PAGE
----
These are a must see, a beautiful collection indeed, but sadly hidden from the public.

The place is not maintained and like her, the articles she left behind are also unnoticed and neglected. The Princess Bamba Collection is a Sikh gallery inside the Lahore Fort. It was closed to the general public a long time ago. Now it has been opened by the Archeology Department for the public, as the museums and galleries of Lahore Fort are still under the possession of the Archeology Department.

The Walled City of Lahore Authority had invited a Hungarian Art Expert for the study of these paintings which are present in the Sikh Gallery. Hungarian expert, Dr Zoltán Dragon, PhD, art historian, came to Lahore and studied the paintings of The Court of Lahore, Duleep Singh, Bahadar Shah Zafar (the last Mughal Emperor), views of the cities of Calcutta and Benares, Sher Singh, Maharaja Ranjit Singh listening to the Guru Granth Sahib being recited near the Golden Temple, Amritsar, Sher Singh in Council, Shahzada Jawan Bakhat, and Mirza Mughal.

The expert said the paintings’ condition is ambivalent. Although all of them are in a protected space, separated from visitors by a glass pane or a cordon, the windows in the wall opposite the entrance are not hermetically sealed; thus, works of art installed there are exposed to external environmental impact, while extreme thermal fluctuation is also triggered by the wind coming into the room.

Objects located closer to the entrance, protected more efficiently, are in a better state; these are the pieces entitled “Maharaja Ranjit Singh Listening To The Recitation Of The Guru Granth Sahib Near The Golden Temple, Amritsar” and “Sher Singh in Council“. Even in the case of these works, paint losses appear at some places on the surface, and discolored varnish covers the images all over.

The magnificent “Court of Lahore“ is more damaged, partly due to its size, which covers an entire wall. Resulting from its weight, the lower third of the canvas got loose, cupped. Moreover, flaking typically appears on this area. At some places, paint losses take up 1-2cm of the surface. Traces of earlier treatments are also to be found on the canvas.

I should add that The Fort of Lahore houses ten of Ágoston (August) Schoefft’s works, and that the master of the paintings is, indeed, Ágoston Schoefft, who executed the pieces between 1841-1855, based on his travel pieces. The dates cover his first journey to Lahore as well the 1855 Exhibition in Vienna where the finished paintings were first on view. Schoefft’s (1809-1888) paintings held in Lahore, Pakistan, have long been recorded in specified literature. It is only these texts that tell us about Schoefft’s life in Lahore. One of the most important sources is the memoir of the Maharaja’s physician, Martin Honigberger, which records that Schoefft left Calcutta for Lahore in June 1840.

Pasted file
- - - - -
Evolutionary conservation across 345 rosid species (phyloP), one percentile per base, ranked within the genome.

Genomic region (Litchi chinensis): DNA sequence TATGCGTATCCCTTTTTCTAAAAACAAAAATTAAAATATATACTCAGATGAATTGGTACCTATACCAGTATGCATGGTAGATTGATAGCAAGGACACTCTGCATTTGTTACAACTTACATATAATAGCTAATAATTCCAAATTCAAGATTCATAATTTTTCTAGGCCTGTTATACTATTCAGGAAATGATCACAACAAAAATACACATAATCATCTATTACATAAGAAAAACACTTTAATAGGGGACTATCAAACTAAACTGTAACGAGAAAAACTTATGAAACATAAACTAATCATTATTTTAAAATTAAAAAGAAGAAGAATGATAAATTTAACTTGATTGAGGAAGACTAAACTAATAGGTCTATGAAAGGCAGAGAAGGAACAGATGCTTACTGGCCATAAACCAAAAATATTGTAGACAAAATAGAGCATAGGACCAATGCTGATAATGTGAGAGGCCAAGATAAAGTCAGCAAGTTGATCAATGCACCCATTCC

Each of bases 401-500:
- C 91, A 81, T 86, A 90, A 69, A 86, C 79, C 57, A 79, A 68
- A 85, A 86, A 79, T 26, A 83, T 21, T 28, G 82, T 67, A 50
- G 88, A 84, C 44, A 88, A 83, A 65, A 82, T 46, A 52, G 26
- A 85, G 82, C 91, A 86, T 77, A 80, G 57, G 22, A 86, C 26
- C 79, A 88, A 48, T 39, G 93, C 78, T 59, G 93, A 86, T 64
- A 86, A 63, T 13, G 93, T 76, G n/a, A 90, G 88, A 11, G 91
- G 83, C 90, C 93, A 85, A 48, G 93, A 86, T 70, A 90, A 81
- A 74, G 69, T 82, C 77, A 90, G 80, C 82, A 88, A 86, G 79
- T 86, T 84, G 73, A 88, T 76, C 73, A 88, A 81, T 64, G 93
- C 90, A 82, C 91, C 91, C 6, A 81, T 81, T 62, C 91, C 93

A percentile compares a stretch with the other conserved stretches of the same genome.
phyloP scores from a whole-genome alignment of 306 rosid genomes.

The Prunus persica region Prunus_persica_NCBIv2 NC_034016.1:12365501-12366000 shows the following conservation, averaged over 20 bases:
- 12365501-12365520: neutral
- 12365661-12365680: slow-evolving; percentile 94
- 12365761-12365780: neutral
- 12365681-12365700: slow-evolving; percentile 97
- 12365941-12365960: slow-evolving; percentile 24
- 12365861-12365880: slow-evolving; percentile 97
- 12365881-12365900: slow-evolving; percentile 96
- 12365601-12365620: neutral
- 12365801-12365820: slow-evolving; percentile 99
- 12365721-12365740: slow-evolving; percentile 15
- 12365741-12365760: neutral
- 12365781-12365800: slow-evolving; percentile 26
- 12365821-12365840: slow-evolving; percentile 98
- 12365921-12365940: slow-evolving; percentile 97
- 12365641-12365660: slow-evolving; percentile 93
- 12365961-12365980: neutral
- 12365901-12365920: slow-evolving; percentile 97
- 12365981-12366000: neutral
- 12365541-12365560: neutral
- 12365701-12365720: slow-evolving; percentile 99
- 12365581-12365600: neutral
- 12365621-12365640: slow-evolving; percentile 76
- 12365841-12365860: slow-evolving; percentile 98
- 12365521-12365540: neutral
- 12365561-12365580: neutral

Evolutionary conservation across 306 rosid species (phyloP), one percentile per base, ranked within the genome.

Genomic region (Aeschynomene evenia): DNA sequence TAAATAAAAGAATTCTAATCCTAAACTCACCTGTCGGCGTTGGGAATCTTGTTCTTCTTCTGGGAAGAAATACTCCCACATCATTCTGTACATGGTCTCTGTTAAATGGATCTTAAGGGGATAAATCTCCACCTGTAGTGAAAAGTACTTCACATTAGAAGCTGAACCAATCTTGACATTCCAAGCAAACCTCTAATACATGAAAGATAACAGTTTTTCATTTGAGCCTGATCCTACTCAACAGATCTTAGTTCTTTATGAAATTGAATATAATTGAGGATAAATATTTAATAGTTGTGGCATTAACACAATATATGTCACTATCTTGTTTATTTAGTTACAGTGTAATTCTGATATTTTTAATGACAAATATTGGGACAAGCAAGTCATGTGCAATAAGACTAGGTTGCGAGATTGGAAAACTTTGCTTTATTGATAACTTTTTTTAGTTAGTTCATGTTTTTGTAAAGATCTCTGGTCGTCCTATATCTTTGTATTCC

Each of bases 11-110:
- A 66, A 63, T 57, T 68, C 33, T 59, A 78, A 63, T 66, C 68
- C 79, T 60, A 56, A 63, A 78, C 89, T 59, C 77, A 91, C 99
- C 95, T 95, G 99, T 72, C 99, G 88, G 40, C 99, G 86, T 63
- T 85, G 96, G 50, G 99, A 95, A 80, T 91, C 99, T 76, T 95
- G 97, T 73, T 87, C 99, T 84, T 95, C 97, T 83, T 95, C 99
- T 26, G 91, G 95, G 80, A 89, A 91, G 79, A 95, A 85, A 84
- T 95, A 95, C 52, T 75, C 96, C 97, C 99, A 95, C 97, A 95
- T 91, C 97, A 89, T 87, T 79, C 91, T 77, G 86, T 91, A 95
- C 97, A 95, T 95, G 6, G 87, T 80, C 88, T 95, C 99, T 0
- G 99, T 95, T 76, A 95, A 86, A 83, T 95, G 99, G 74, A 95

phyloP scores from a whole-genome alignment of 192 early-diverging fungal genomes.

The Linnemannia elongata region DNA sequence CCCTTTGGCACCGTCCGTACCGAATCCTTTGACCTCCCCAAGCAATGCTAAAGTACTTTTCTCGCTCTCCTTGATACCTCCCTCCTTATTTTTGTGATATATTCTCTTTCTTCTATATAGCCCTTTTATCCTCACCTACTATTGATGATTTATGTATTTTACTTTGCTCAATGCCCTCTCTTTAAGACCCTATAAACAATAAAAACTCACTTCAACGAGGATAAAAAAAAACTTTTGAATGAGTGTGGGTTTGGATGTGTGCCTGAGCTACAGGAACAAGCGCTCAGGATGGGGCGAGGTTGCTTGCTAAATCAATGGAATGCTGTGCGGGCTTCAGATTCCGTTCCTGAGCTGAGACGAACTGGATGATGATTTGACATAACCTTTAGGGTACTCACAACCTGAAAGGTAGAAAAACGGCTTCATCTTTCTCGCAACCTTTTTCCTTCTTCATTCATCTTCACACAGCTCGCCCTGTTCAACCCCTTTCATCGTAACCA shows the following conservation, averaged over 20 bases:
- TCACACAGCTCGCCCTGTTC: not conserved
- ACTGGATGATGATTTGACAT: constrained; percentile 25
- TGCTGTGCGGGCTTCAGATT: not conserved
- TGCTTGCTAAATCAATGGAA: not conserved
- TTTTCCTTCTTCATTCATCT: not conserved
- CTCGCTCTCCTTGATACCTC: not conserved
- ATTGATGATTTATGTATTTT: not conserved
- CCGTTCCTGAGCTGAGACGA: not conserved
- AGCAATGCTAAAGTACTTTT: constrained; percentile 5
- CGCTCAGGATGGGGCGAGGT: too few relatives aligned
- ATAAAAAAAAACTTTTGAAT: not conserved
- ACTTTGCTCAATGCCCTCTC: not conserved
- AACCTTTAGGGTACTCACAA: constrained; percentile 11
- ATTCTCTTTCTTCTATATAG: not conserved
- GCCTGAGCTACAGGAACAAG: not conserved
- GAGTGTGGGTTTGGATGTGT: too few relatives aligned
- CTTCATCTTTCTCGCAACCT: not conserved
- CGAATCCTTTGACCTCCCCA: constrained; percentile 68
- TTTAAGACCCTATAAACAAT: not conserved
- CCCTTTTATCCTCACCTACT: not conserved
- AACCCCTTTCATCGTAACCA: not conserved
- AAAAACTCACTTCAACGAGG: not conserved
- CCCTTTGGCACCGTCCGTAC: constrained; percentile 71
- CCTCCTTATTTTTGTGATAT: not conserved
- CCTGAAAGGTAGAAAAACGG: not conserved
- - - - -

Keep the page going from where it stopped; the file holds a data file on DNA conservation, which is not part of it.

Now you can well imagine the importance of the paintings which Bamba inherited. Previously, the conditions of this gallery were poor with no proper descriptions on items. There were no lights for the gallery and it was closed to the public. The good news is that it is now opened for anyone visiting the fort.

The plans for improving the present condition of the gallery and conserving the artifacts are in the works and I hope that in the very near future it will be a popular visitors’ site inside Lahore Fort.

Many Sikh visitors visiting Lahore are also being taken to this gallery now. I would suggest that it is a must visit for all, Sikh and non-Sikh.


[Courtesy: Pakistan Today. Edited for sikhchic.com]
January 14, 2017
 

Conversation about this article

1: Prithipal Singh (Malaysia), January 14, 2017, 7:09 PM.

Thank you for sharing this wonderful article.

2: Dalvinder Singh Grewal (Ludhiana, Punjab), January 15, 2017, 5:54 AM.

I have recently visited Lahore Fort. The paintings are really very exquisite and memorable. Specially those of the young Maharaja Duleep Singh are very attractive.